• Session 3: Thinking through implications (opportunities and challenges)
      • Anything else?
    • Defining Culture
      • What does ‘Culture’ mean to you?
    • Mapping trends
      • What are the social issues emerging around Culture?
    • Social issues
      • At a time of crisis, both economic and ideological, people are turning to things that have depth, value and meaning, and which help them to understand the world.
      • Mass unemployment and economic uncertainty risk undermining cultural identity, and political and social unrest always manifest as cultural intolerance.
      • The range of consumer and leisure pursuits has expanded significantly, meaning that people have less time for culture
      • “ The unexamined life is not worth living” – taking time for culture, for reflection and thought is critical to mental health and welfare.
    • Social issues
      • The right to representation – should all belief systems be given equal weight? If not, who decides?
      • The risk of the ‘single story’
      • The rise and fall (and subsequent rise) of the Diversity Agenda
      • Citizen Journalism and democratic culture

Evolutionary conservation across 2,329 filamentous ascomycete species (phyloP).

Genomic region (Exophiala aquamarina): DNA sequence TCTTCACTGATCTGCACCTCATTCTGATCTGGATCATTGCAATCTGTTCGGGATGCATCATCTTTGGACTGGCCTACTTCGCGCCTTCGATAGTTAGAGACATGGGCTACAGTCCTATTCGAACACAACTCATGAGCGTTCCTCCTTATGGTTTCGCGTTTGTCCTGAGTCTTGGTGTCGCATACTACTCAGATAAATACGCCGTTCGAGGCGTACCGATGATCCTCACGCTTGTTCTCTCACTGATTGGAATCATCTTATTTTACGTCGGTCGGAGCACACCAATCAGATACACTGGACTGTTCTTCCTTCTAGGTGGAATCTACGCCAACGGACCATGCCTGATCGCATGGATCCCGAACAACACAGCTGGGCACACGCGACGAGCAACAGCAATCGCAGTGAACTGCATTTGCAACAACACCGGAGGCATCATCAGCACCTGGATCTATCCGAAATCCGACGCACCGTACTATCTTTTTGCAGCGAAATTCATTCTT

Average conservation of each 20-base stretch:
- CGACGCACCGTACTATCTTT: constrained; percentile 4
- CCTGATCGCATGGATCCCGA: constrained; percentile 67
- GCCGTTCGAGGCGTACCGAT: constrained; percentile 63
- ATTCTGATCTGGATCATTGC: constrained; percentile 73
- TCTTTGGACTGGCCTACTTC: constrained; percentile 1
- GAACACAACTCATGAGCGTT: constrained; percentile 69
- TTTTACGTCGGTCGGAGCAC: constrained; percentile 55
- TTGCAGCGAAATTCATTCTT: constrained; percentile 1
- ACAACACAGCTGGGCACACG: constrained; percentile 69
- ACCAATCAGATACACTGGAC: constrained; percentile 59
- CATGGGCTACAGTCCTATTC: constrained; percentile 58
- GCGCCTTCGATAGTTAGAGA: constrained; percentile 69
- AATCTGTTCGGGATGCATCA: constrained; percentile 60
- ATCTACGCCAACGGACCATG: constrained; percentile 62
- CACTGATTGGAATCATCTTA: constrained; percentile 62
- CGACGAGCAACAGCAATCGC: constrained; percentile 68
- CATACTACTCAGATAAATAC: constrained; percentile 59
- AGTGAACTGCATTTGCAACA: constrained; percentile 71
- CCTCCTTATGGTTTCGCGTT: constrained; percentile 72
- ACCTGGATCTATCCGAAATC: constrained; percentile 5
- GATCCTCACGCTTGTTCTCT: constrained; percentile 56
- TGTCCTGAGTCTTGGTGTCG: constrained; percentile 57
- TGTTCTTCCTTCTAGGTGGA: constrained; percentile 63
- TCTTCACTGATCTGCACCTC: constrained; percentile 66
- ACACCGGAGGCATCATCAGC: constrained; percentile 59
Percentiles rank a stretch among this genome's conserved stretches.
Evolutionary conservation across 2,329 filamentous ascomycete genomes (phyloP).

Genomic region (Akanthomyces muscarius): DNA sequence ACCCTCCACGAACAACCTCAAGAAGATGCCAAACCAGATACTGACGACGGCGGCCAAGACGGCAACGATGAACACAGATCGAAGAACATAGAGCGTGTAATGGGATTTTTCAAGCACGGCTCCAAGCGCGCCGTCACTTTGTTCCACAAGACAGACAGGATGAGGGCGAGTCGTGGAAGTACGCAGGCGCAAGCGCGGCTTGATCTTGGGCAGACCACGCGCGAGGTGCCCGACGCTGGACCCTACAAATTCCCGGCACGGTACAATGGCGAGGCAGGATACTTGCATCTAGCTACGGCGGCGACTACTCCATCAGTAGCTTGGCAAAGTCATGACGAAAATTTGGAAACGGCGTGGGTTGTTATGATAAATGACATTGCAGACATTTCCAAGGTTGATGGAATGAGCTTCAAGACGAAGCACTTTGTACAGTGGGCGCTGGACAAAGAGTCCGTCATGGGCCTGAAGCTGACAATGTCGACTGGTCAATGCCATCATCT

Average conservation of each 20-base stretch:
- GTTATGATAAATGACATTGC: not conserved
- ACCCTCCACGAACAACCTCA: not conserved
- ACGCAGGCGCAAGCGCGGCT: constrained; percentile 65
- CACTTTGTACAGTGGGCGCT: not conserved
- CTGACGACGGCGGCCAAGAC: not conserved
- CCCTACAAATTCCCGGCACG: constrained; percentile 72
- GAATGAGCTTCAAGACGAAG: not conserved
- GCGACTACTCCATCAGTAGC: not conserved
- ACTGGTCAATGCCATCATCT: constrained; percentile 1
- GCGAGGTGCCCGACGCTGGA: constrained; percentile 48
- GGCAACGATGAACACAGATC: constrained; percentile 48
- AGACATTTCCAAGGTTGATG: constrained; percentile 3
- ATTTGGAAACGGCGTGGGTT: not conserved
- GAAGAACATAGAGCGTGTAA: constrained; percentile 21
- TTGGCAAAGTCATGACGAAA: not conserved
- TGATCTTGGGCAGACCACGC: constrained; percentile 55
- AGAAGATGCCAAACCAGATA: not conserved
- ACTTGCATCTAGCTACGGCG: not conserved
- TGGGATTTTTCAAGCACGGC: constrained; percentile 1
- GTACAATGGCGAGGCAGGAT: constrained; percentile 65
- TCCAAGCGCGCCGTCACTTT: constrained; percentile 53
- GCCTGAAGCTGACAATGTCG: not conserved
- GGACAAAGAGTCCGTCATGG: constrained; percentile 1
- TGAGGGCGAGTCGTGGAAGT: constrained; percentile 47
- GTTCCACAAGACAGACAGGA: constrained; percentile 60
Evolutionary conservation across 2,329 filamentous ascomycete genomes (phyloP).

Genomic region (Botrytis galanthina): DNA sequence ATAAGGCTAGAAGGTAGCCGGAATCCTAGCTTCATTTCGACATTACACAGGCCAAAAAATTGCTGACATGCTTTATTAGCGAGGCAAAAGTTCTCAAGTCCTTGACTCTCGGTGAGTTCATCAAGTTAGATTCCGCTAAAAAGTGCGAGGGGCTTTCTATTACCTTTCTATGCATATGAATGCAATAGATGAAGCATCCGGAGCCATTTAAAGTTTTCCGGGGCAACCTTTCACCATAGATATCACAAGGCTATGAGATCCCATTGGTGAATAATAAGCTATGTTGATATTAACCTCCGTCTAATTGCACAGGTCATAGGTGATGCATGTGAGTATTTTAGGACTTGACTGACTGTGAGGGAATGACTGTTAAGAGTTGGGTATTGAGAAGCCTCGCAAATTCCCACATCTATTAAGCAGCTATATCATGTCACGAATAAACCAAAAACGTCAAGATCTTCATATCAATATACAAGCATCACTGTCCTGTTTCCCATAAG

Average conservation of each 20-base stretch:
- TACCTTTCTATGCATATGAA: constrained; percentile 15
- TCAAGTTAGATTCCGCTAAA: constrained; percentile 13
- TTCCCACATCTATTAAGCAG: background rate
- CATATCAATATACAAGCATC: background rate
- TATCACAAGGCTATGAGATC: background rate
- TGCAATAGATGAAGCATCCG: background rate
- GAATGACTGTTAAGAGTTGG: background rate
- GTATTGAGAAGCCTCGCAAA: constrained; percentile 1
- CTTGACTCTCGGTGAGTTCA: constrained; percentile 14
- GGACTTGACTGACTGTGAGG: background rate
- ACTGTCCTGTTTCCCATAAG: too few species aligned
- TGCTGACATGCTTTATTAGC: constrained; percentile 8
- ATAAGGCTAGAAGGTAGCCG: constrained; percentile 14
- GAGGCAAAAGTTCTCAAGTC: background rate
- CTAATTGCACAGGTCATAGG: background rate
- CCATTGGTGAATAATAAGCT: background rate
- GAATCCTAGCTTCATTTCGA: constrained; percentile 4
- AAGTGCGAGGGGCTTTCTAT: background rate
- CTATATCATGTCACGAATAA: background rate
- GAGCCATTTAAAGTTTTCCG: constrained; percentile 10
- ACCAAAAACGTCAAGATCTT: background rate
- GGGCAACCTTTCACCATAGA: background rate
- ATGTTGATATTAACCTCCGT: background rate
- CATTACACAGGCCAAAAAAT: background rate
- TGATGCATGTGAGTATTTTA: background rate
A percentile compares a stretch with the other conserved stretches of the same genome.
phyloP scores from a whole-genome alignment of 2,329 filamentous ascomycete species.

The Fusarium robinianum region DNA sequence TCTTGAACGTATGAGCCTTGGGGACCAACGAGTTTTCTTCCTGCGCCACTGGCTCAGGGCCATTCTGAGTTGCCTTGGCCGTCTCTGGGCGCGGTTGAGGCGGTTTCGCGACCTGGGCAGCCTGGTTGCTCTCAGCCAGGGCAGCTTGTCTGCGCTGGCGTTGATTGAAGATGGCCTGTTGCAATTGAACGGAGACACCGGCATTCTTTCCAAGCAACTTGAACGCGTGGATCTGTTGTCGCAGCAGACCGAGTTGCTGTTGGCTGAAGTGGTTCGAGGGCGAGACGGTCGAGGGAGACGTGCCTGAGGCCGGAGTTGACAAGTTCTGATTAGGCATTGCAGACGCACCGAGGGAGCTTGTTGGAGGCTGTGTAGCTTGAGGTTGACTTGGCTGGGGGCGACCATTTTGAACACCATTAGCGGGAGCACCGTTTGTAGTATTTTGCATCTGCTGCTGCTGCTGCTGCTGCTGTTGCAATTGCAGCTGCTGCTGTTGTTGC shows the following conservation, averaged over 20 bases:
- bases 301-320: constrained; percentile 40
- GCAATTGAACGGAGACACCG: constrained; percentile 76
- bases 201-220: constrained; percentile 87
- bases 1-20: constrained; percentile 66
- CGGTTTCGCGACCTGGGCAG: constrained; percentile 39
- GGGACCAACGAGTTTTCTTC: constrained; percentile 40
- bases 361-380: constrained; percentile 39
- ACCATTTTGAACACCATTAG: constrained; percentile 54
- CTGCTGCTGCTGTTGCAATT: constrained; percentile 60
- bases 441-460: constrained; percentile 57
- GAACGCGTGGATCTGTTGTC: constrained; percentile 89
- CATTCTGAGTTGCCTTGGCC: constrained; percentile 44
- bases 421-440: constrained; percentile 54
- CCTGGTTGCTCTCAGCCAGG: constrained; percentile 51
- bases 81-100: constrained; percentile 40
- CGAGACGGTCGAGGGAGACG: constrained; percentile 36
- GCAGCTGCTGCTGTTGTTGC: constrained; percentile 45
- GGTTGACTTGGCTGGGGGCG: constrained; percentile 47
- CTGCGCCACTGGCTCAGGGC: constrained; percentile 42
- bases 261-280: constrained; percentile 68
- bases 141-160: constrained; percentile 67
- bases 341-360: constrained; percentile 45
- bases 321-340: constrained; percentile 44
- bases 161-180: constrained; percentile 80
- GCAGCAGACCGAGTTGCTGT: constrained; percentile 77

• Mapping trends
      • What are the technological opportunities emerging around Culture?
    • Technological Opportunities
      • The mainstreaming of the web, and convergence of consumer electronics is leading to a more digitally-empowered population than ever
      • The web in particular puts the power of mass-distribution in the hands of the creative individual
      • In some ways, the social contract with the audience is being re-written
      • Moving from publishing to interaction to collaboration
      • Building on the principle that knowledge grows through use, the more open and reusable your material, the more it will be used to create new works
    • Technological Opportunities
      • Technology is changing the economic landscape in some profound ways
      • The basic barriers to entry for online delivery have come crashing down
      • Opening the way to 24-hour trade